GADRI, Jharkhand, India, 27 February 2014- The tribal community of Gadri in Jharkhand, like more than 620 million Indians, only few months back, defecated in the open and were often plagued by diseases linked to unsafe hygiene and sanitation.
Jharkhand has the highest rate of open defecation in India, with only 7.7 percent of the households having toilets in rural areas. Unsurprisingly, the state has the second highest rate of malnutrition in India with 55 per cent of its children malnourished.
Thanks to the diligence and faith of Sanika Oraon, the mukhiya (head) of Gadri village in Jharkhand and volunteers like Sunita Oraon with support from Jharkhand Government and UNICEF, Gadri has become the first Open Defecation Free village in Jharkhand.
This is a very important step towards a clean and free of open defecation state.
The tribal community of Gadri who like 620 million Indians, only some months back, defecated in the open and were often plagued by diseases linked to unsafe hygiene and sanitation that costs Jharkhand 4-5 percent of its GDP , approximately Rs 5,000 crore every year.
Jharkhand has the highest rate of open defecation in India, with only 7.7 percent of the households having toilets in rural areas.
Unsurprisingly, the state has the second highest rate of malnutrition in India with 55 per cent of its children malnourished
A new beginning
An open defecation free Gadri would have been unthinkable few years back when most of the inhabitants defecated in the open and inhabitants failed to recognize the link between unsanitary practices, open defecation and diseases.
Revisiting the past, Oraon says that after the state's Total Sanitation Campaign (TSC) to provide toilets failed, villagers were very sceptical about the project and found it difficult to trust it.
“The work of providing toilets in 70 households has been anything but easy. In order to implement an idea and bring change, one must be convinced about the concept himself”, says Oraon.
This change in his thinking and that of other community members was brought about by the campaign by the members of Action for Community Empowerment (ACE), a partner NGO of UNICEF, which convinced Oraon about the project.
The NGO did a survey and through its grassroot volunteers and officials explained the linkage between faecal contamination and diarrhoea, malaria, poor maternal health, anaemia and malnutrition in children.
As understanding of the issue seeped in, the villagers’ attitude started changing slowly, and this had an impact on their behaviour.
Dream of an ODF village takes shape
Oraon, along with the rest of Gadri's 450 villagers, discussed the pros and cons of implementing the sanitation scheme and then agreed upon the idea of constructing toilets.
After gathering the support of the community members to achieve the ODF status, Oraon worked out the total cost of construction of toilets for every household to be around Rs. 4,90,000.
Community involvement the key to success
Sunita Orain, a Jal Sahiya or female grassroots worker, feels that the role of village level motivators and monitors is crucial for the sustainability of the scheme.
“We live here, so we understand the difficulties people have endured due to the absence of toilets. It is not only a question of dignity. We explain how lack of toilets will impact their health and subsequently their livelihood and productivity.
After achieving ODF status, we applied for the incentive of a water pipeline in the village,” says Sunita, who is also a treasurer of the Village Water and Sanitation Committee (VWSC).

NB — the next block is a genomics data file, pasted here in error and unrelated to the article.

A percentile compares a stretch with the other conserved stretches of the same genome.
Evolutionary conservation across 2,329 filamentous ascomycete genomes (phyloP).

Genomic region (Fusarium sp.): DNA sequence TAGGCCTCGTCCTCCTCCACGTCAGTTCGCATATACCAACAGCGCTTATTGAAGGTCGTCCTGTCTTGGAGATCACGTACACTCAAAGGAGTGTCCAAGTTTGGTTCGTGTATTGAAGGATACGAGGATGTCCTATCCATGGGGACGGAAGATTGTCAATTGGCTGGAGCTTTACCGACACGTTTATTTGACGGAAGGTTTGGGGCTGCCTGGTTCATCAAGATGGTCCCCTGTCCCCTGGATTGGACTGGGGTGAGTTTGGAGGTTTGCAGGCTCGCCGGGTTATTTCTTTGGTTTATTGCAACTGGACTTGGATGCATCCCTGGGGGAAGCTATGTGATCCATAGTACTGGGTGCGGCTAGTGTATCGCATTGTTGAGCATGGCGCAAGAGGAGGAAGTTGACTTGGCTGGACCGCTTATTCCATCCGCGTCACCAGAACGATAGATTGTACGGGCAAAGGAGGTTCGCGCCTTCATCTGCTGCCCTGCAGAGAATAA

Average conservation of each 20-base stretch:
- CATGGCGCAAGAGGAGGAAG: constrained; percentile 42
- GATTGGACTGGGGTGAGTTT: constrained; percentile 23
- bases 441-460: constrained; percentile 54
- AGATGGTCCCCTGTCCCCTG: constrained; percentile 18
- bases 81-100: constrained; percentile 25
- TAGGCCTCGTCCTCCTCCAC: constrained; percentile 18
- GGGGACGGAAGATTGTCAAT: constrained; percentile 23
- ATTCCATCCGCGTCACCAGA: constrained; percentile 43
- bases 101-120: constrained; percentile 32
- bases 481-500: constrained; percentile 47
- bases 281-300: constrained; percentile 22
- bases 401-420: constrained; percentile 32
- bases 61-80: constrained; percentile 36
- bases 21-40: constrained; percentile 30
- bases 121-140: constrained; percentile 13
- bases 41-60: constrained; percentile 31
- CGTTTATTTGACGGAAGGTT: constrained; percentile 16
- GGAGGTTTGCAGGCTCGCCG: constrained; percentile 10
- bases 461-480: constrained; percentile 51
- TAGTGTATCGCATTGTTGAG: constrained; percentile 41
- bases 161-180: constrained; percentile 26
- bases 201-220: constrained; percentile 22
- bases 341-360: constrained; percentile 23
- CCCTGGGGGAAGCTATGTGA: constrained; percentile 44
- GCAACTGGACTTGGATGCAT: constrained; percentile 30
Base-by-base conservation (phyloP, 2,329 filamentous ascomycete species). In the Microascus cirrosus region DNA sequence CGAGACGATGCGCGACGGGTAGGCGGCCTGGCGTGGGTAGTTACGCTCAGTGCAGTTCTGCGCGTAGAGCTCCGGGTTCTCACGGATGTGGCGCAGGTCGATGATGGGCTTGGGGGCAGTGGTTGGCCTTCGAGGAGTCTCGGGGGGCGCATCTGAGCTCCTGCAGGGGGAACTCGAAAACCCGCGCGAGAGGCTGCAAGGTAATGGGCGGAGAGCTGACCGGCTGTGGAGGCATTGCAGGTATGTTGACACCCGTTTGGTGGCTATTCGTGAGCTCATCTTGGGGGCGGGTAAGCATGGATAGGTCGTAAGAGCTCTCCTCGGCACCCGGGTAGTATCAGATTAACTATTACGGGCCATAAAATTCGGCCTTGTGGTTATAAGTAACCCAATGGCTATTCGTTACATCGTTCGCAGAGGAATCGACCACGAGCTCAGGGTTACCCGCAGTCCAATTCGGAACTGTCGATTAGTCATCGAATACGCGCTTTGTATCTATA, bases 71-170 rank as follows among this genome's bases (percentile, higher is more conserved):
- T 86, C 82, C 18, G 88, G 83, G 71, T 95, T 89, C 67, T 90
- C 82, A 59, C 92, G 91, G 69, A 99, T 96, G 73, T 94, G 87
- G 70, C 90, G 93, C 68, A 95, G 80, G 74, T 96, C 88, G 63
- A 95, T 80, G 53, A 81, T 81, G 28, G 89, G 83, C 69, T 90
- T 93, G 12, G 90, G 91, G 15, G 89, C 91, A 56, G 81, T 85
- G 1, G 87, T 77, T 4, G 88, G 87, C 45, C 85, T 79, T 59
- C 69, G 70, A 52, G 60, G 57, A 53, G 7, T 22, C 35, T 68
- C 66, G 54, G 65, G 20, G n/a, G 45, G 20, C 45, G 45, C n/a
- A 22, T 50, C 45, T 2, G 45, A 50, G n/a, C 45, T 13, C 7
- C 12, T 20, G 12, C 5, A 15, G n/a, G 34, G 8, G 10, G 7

Revolving Fund policy bearing results
In the initial stages, the role of the facilitating NGO, supported by UNICEF, is critical in guiding and motivating the panchayats—first, to mobilise the community, and thereafter to mobilise funds to achieve total sanitation coverage and use.
The provision of accessing the Revolving Fund is a key innovation in the programme which has borne positive results. The community, with the help of the mukhiya, calculates the total cost of toilet construction to make the village ODF and then, the villagers contribute to supplement the amount received through revolving funds and mobilises the entire amount required for attaining ODF status.
Working together reaped fruits
The behavioural and attitudinal change that is often mentioned is best captured in the words of 36-year-old Diwanti Orain who says that she saves a lot of time now that her toilet is not far from home.
“We should have made toilets years ago. Life would have been so much easier then”. Jhampa Orain, her friend who works in the field by her side, agrees. “It's also much safer for us now that we don't have to venture out to relieve ourselves only in the dark. That fear, that someone from the village may spot us is also gone. It's truly convenient,” Jhampa smiles.
As for the quality of life in the model village of Gadri, it has considerably improved for the tribal community.
The Drinking Water and Sanitation Department has agreed on the installation on a Mini Piped Water Supply scheme which will provide tap connections to every household in the village—an incentive of the sanitation scheme.
As news of Gadri’s success story spreads, more and more panchayats are opting for this programme. Hutar village, which is 45 kilometres from Ranchi and comes under the aegis of Harihapur Jamtoli panchayat, for instance, has recently achieved the ODF status and 55-year-old Shivni Bhaktain is mighty proud of it.
“I am glad we don't have to go to the jungle anymore for defecating,” she mumbles.
Over the next six months, 20 more villages in Jharkhand are expected to be declared ODF, NGO officials estimate.